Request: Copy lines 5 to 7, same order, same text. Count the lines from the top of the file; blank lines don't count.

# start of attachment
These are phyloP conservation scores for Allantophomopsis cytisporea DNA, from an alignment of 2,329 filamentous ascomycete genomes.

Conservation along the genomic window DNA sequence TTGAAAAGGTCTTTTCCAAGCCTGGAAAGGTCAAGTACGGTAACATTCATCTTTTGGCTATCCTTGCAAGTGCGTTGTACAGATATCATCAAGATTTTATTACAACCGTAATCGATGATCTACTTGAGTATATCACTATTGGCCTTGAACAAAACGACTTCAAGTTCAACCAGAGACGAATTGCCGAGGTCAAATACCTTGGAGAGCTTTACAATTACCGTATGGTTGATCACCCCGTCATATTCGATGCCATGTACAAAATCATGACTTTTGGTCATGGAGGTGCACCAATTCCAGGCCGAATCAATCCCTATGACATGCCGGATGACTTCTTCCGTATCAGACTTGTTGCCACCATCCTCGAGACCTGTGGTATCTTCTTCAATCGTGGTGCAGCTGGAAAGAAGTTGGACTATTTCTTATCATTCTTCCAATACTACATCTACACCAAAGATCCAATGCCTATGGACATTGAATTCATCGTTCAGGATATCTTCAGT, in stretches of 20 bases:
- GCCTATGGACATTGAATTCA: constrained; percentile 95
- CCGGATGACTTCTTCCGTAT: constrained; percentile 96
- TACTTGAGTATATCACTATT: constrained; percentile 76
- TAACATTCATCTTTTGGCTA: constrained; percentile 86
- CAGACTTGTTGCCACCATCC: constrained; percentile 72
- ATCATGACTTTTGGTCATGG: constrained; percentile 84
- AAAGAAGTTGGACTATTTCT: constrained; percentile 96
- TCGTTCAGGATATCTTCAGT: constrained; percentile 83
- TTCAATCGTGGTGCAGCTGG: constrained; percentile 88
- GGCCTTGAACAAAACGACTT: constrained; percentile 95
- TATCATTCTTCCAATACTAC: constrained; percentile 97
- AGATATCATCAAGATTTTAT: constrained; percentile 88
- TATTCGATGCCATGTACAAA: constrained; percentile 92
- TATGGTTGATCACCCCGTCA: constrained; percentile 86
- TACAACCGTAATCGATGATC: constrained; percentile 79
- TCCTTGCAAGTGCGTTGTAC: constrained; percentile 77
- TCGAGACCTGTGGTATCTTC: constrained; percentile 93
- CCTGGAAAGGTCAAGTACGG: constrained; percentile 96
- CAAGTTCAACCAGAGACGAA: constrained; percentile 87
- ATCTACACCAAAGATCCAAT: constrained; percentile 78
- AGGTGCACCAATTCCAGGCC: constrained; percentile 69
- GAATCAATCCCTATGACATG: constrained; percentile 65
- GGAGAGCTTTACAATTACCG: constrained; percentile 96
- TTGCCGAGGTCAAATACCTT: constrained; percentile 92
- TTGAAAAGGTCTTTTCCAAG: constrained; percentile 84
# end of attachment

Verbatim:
- TACTTGAGTATATCACTATT: constrained; percentile 76
- TAACATTCATCTTTTGGCTA: constrained; percentile 86
- CAGACTTGTTGCCACCATCC: constrained; percentile 72